Nothing comes easy. The characters are asked to retrieve a magical weapon to fight the bulette effectively (a legendary arrow, I'd say). For that they must travel to the nearby camp of an enemy tribe and find a way to get it from their shaman. One chance to get the item is doing that tribe a favor, as they are desperately seeking contact to a recluse in the woods (who seems to have good reasons for avoiding them but doesn't know the characters, right?). They are to give that guy something (possibly opening a completely new can of worms).
Another tricky one. How the players take on the problem is totally up to them, of course, and that solution the dice indicate, might never come to pass (although I'd seek an opportunity to hint towards it as they collect intel about that tribe. Time should also be a problem. For one, before they could go and get that item the people need to be safe enough to do so and then they need to be fast about that business, too.
And that's how you apply some literary theory to a role playing game. Use this as it fits your narrative. If you want to find out what happens next, you'll just throw the bones and see what they tell you. Believe them and they'll never disappoint you. Right here we have some intrigue, a love story, desperate attempts to rescue a friends soul and a delicate mission to get hold of a magical arrow necessary to fight the pest terrorizing the hamlet. That's a couple of hours worth of gaming and even more in foreshadowing. It all feels quite organic as it evolves and grows as the players do their thing.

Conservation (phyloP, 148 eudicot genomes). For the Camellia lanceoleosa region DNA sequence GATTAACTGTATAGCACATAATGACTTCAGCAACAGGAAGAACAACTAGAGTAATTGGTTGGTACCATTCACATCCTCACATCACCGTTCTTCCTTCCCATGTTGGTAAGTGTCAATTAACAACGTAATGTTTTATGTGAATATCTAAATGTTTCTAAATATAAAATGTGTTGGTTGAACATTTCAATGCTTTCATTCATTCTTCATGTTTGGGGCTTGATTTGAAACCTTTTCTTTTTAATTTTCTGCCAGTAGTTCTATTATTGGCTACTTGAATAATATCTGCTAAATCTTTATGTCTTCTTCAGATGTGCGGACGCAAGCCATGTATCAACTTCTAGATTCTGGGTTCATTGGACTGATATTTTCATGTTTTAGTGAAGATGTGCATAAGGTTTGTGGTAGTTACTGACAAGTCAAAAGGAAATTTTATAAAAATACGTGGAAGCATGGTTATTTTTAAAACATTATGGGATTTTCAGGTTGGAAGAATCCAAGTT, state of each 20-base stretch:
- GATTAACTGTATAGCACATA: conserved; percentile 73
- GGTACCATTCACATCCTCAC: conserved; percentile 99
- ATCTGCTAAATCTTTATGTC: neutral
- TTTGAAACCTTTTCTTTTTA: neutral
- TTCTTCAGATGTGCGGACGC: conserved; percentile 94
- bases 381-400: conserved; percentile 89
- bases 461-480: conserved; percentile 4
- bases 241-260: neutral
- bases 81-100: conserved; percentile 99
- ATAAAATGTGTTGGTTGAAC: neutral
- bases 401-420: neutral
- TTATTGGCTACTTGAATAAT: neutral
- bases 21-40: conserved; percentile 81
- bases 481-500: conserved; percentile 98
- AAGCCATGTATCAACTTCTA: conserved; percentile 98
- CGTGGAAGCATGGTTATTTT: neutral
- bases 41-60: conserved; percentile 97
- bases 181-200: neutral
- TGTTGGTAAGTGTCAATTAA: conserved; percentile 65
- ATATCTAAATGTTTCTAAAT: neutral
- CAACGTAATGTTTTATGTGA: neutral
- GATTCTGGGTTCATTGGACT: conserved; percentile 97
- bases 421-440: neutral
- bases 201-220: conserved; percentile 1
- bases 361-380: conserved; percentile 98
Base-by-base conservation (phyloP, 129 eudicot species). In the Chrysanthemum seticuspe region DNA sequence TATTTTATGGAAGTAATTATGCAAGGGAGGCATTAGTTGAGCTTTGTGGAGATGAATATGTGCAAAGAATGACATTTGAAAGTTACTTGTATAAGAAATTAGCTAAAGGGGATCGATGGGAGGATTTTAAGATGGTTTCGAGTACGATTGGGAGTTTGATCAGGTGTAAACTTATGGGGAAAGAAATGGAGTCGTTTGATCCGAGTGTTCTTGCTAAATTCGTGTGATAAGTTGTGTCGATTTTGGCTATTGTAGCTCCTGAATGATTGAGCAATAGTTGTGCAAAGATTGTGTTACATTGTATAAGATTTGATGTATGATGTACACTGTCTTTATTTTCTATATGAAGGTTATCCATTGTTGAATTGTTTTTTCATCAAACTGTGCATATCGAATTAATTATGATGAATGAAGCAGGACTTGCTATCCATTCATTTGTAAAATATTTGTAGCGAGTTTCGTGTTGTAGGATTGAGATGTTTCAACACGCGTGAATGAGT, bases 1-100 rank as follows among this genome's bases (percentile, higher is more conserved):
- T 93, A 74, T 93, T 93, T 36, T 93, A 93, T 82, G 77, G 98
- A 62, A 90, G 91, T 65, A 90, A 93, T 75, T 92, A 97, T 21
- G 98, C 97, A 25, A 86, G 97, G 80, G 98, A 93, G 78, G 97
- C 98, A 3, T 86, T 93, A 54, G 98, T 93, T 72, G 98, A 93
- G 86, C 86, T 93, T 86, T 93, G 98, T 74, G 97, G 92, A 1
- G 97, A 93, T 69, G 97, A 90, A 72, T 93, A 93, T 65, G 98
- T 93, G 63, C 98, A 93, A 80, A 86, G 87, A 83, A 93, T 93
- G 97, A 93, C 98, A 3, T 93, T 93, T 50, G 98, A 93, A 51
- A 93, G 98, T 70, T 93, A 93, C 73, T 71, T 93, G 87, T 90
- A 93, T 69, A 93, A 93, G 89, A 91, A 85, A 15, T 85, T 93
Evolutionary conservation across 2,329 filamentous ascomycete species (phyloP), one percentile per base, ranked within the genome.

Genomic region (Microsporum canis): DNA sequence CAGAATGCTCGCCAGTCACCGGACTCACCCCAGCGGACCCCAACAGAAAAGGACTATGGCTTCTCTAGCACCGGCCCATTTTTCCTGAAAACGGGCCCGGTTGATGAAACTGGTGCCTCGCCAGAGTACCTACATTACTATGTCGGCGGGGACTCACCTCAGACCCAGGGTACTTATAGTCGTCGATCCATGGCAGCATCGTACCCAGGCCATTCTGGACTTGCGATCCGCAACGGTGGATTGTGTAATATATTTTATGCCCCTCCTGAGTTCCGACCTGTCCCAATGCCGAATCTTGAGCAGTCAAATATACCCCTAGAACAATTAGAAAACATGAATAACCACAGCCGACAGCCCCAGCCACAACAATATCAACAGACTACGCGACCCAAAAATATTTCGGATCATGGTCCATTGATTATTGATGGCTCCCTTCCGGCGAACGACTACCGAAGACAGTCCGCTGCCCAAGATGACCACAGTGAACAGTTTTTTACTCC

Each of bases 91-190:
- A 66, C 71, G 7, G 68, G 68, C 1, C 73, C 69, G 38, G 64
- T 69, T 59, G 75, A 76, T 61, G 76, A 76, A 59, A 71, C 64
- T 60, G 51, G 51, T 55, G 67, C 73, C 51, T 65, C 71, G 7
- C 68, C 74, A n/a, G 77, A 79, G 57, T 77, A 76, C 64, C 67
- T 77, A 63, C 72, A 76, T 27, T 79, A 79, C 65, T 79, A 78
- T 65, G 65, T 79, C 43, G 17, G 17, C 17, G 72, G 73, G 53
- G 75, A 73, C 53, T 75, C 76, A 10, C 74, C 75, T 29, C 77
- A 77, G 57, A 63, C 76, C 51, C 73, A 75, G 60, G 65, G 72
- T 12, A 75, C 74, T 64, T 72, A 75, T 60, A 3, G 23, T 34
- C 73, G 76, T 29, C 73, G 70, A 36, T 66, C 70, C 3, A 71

The thing is that the story might originate from the setting or the sandbox or it's the answer to something the players want to do, but it always evolves around the group and goes with them until resolved or left behind (to maybe come back and haunt them later).
One last thing: there will be a pdf of the whole thing in the near future and it will have a permanent home in the DM-tools section for Lost Songs of the Nibelungs, I'd like to point out that there is a new button under my avatar on the upper right that allows you to print or make a pdf out of parts and pieces of my writing here. It's way more convenient than c/p any of it (if people exist that do such a thing here ...).
I thought about making two posts out of this but I'm glad it's all out there now in one piece. I'm well aware that only a couple of people will read down to this point (thanks, then!) but I think I was finally able to give a complete picture of how I DM my LSotN sandbox. There is (still) more to it as I develop the proper tools to fill that sandbox a bit more, but you actually should be able to use this in every fantasy game out there. I know I'll test this one a bit with D&D the next few weeks.
If you like this one and get an opportunity to test it, too, I'd be happy to hear about it. As usual, comments are always welcome. As this is an entry to an ongoing dialogue, I'd be very happy if we expand a little further on the topic. I know people have other world engines (because that is what we have here) to keep their sandbox alive and I'd love to hear about them.